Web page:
- The Washington Times - Wednesday, February 18, 2004

One thing you can say about the Washington Mystics, they are full of surprises, including their annual coaching carousel ride.

The Mystics caught everybody off guard yesterday when they introduced former Washington Bullets point guard Michael Adams as their seventh coach in as many seasons during a news conference at MCI Center.

Adams, who has three seasons of coaching experience as an NBA assistant, replaces Marianne Stanley, who resigned Jan.21.

“I’m not concerned about whether I’m the seventh casualty or anything like that,” said Adams, who hasn’t coached since the 2001-02 season when he was an assistant with the Memphis Grizzlies. “I have no head coaching experience, but how do you get head coaching experience? You only get it when somebody gives you the chance to be a head coach.”

The Mystics, who are coming off a disastrous 9-25 season, bypassed former Cleveland Rockers coach Dan Hughes, who was the 2001 WNBA coach of the year and led the Rockers to the playoffs in three of his four seasons.

Adams becomes the WNBA’s ninth male head coach in the 13-team league. No female coach won a championship in the league’s seven previous seasons. Certain intangibles like loyalty and Adams’ close ties to the Washington area — he lives in Mitchellville — are what sold the Mystics’ braintrust on him.

“He was actually a Mystics season-ticket holder in the first year [1998], and so he knows the game, and he knows our organization,” said Abe Pollin, owner of Washington Sports & Entertainment, the company that oversees the operations of the Mystics and Washington Wizards.

“Having been a former Bullet didn’t hurt his chances, either. We believe in loyalty and when we have somebody that is qualified to lead this team as Michael is, we’re very, very happy to have him onboard,” said Pollin.

Adams, an NBA journeyman, played for Pollin’s Bullets twice, 1986-87 and 1991-94. His career also included stops in Sacramento, Denver and Charlotte. In 1992 as a member of the Bullets, Adams was selected to the Eastern Conference All-Star team. He led the NBA in 3-point field goals during the 1987-88 and 1990-91 seasons.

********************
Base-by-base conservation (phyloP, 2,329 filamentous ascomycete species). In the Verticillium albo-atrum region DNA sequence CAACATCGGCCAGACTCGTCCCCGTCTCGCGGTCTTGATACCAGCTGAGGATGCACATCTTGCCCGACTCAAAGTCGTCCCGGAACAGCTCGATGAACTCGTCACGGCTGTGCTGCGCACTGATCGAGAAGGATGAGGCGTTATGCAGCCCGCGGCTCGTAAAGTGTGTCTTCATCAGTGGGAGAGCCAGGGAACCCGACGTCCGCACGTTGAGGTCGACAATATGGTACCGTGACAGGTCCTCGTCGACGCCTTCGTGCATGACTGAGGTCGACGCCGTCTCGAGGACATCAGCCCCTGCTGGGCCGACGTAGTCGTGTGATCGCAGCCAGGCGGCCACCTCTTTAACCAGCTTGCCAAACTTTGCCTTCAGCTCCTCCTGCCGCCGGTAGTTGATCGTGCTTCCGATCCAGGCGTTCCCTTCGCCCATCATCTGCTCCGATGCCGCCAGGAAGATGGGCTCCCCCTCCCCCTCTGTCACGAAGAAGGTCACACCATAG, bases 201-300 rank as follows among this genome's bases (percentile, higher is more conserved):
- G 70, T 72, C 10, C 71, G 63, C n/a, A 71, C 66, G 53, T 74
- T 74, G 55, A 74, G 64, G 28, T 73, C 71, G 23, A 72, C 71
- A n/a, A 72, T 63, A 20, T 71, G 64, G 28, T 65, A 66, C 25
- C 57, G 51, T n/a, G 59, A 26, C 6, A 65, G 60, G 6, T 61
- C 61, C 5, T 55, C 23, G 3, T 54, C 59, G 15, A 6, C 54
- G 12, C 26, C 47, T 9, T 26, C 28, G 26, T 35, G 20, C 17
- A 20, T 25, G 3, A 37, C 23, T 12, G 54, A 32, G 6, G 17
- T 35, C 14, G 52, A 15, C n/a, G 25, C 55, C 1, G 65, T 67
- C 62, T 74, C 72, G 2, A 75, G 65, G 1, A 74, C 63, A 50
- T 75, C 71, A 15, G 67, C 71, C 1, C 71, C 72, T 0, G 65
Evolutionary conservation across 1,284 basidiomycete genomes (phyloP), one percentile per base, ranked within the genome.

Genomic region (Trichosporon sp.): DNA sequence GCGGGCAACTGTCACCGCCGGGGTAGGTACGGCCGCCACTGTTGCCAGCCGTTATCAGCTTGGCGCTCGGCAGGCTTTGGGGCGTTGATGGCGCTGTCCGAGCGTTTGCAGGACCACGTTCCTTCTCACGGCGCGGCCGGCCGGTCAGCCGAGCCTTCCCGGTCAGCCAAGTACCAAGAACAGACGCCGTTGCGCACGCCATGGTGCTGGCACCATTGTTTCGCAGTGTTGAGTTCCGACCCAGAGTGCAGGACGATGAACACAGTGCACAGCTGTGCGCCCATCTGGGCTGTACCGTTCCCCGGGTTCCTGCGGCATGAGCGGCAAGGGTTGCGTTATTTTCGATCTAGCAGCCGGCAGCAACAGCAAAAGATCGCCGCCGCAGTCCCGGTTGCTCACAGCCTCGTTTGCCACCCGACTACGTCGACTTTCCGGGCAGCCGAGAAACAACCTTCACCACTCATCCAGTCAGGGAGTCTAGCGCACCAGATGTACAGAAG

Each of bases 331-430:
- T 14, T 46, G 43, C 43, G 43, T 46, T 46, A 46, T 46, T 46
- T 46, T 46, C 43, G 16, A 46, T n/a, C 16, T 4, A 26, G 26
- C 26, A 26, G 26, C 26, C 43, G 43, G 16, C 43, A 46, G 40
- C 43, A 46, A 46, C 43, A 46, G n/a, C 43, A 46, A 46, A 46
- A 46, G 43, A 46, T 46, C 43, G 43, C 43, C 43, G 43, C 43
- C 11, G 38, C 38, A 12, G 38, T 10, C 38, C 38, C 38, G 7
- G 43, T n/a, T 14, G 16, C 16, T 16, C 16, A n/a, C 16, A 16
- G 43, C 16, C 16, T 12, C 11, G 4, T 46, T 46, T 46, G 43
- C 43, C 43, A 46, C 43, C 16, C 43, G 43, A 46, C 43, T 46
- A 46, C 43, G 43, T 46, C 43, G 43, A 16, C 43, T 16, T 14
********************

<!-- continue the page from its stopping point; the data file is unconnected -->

The 5-foot-10 Adams also made at least one 3-point field goal in 79 consecutive games, placing him second all-time in the NBA’s record books behind Dana Barros’ 89. Adams averaged 14.7 points, 6.7 assists and 2.9 rebounds as a pro.

Adams played collegiately for Maryland coach Gary Williams at Boston College and plans to pattern the Mystics playing style after Williams’ Terps.

“A lot of it will be some of the things that I’ve learned as a player from some of the coaches that I’ve had, going all the way back to Gary Williams as my college coach,” Adams said. “You know how his teams are, they’re all scrappy and they’re up and down the floor. I hope to instill an offense and a system that will have our team running. That’s what I loved to do as a player.”

Adams said he is accepting applications for his staff and emphasized that he will hire a female as one of his top assistants.

The Mystics have tried a number of routes — international, collegiate, and WNBA assistant — to find a coach that can successfully turn the team into a consistent winner. Adams is the first ex-NBA player to coach the Mystics since Darrell Walker’s 14-game stint in 2000 on an interim basis after Nancy Darsch was fired.

“I’m a competitor. I’ve never been handed anything in my life,” said Adams. “I was never drafted in the first round. I just think it’s another challenge in Michael Adams’ career to prove all the doubters wrong when something comes up like this occasion here.”

“I don’t have an ego about what I do — I’ve been cut three times in the NBA before I even made it to the point of playing 11 years. Your competitive juices get flowing and you say, ‘I can do this job.’”

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